• A prime example is Centre 4800. This is a transitionary housing project to help those who find themselves without the means or local family support to get off the streets. It also provides a safe and constructive platform for those to build up their confidence and reserves to afford to move into the normal housing market. This project already has funding in place and has been facing opposition from the current council. We must not treat the less fortunate as if they have less value to our society.
  • Supports the Greenline.
Ward 3: Jasmine Mian
  • Website is not available.
  • The Greenline is the single most important infrastructure project for Calgary and I will advocate strongly for the Greenline to go North.”
  • Rethinking how we Police is important as is supporting frontline officers, CPS staff and communities.
  • Budget cuts alone will not solve the economic problems the city is facing, this is known as the “race to the bottom” and it feeds inequity in our society.
  • We need to diversify and become more resilient to shocks like crashing oil prices.
  • On advancing the recommendations in the White Goose Flying Report: “I personally commit to acting on the calls to action in the report.” I will ask for a stop light report on the City’s website to keep the public apprised of Council’s progress.
Ward 4: Sean Chu
  • Website: https://seanchu.ca/
  • Website does not contain platforms commitments
  • “Council has tough decisions to make, and ones that will re-shape our great City for the next generation. I will be a steady voice of common sense for the next four years."
Ward 5: Raj Dhaliwal
  • Website: https://voteraj.ca/
  • Public safety task force – “I am committed to continuing the vital engagement by listening to the needs of residents and ensuring a multi-disciplinary approach to addressing domestic violence, gang involvement, mental health, addictions, and trauma.”
  • “This innovative approach to addressing mental health and addictions challenges in the City of Calgary is critical for the future well-being of Calgarians. Too often services are hard to access, disconnected or unavailable and Calgarians in need are falling through the cracks. I am committed to ensuring that we connect the dots and continue an evidence-based approach to funding projects and investments that really help and serve Calgarians facing tough times.”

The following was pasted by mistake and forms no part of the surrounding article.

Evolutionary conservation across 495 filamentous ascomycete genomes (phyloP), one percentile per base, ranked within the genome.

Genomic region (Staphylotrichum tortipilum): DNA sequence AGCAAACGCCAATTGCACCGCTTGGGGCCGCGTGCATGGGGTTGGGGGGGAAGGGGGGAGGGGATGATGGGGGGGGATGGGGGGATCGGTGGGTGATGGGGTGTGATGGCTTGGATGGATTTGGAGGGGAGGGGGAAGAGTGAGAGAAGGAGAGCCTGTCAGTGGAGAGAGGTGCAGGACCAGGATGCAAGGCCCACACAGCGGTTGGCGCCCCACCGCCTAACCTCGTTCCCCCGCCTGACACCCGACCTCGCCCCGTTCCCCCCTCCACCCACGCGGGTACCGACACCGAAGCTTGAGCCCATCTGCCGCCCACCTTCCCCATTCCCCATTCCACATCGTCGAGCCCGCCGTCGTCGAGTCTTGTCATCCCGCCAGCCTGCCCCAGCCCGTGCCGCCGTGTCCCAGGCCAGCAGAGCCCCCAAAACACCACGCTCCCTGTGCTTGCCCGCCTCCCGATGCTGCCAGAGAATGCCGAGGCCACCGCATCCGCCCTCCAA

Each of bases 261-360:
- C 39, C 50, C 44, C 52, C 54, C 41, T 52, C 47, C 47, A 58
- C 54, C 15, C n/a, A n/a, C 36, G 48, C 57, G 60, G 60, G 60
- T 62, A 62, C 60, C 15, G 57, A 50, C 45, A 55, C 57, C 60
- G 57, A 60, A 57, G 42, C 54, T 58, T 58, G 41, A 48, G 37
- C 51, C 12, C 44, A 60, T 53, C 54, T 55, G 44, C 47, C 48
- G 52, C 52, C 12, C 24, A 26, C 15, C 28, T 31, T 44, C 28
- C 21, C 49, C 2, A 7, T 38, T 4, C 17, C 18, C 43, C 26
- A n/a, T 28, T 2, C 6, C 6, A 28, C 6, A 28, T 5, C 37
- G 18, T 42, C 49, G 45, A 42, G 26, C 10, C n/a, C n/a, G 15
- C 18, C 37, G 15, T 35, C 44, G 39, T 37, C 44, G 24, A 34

• “Following the death of George Floyd and the over 5000 Calgarians who protested on the footsteps of City Hall, the Committee of Community and Protective Services held a 4-day Anti-Racism Public Hearing, where hundreds of Calgarians shared their stories. The Anti-Racism Action Committee was struck to study and to make recommendations on steps the City of Calgary should take to address systemic racism in our City and organization. I vow to uphold the City’s Commitment to Anti-Racism and to take action based on the recommendations put forward in the White Goose Flying Report and those made by the Anti-Racism Action Committee and to work towards reconciliation and inclusiveness in all decision making as a councillor.”
  • “I commit to being a strong voice on Council for continued investment into public spaces that fit the needs of our communities”
  • “Housing affordability and high cost of living are top of mind for many residents. I look forward to working with our other orders of government and private developers to identify opportunities for subsidized housing and affordable housing to address the needs of those in our community who are struggling.”
  • Supports fare-free transit – “Fare free transit provides a lifeline of access for Calgarians who rely on it and reduces the cost of living for those who are working hard to contribute to our economy."
Ward 6: Richard Pootmans
  • Website: https://www.richard4ward6.com/
  • “economy and jobs are going to be the biggest issues facing the next city council.”
  • Public safety, taxes and affordability are top issues.”
Ward 7: Terry Wong
  • Website: https://www.terrywong.ca/
  • “Champion a strong and vibrant downtown through entrepreneurship, tourism, neighborhood revitalization, arts and culture, green spaces, and housing that is affordable.”
  • “I will commit to supporting our Calgary Police Services, Community Standards (Bylaw Services), and Community Services (ie. social services) lines of business in response to increasing public risk and concerns.”
  • “Calgary must operate within its means of existing taxation, fees, utility rates, and financial reserves.”
  • “I will pledge to enable the recommendations of the White Goose Flying Report in City Council protocols including criteria of the Triple Bottom Line Policy guiding all Council reports.”
  • “Many of our vulnerable populations affected by homelessness, drug addiction, and mental health are also involved in our community safety concerns. I pledge to support this population with their challenges by working in unison with the Government of Alberta, Alberta Health Services, Calgary Police Services, City Community Services, and our various community, non-profit agencies partners under a common mandate and framework.”
Ward 8: Courtney Walcott
  • Website: https://www.courtneywalcott.com/
  • “In the spring of 2020, a student of mine asked me what was going to happen when people stop protesting, when people go back to their lives, when BLM chants quiet down and George Floyd turns from a chant, to a whisper, to a thought, to a memory. I said, “Don’t worry, there will be another protest.” And there was. For Dalia Kafi. For Joyce Echaquan. For thousands of unmarked graves. And thousands more to be found. It was harsh, inappropriate, and raw. But we looked at each other and knew this fight wasn’t over.”
  • The systems that we live within were built with inequities at every level. Too often, systemic inequality is seen as moments in our past. And yet, you and I still see, hear, and feel the inequalities of our systems and institutions. They are not moments from our past, they are realities of our present.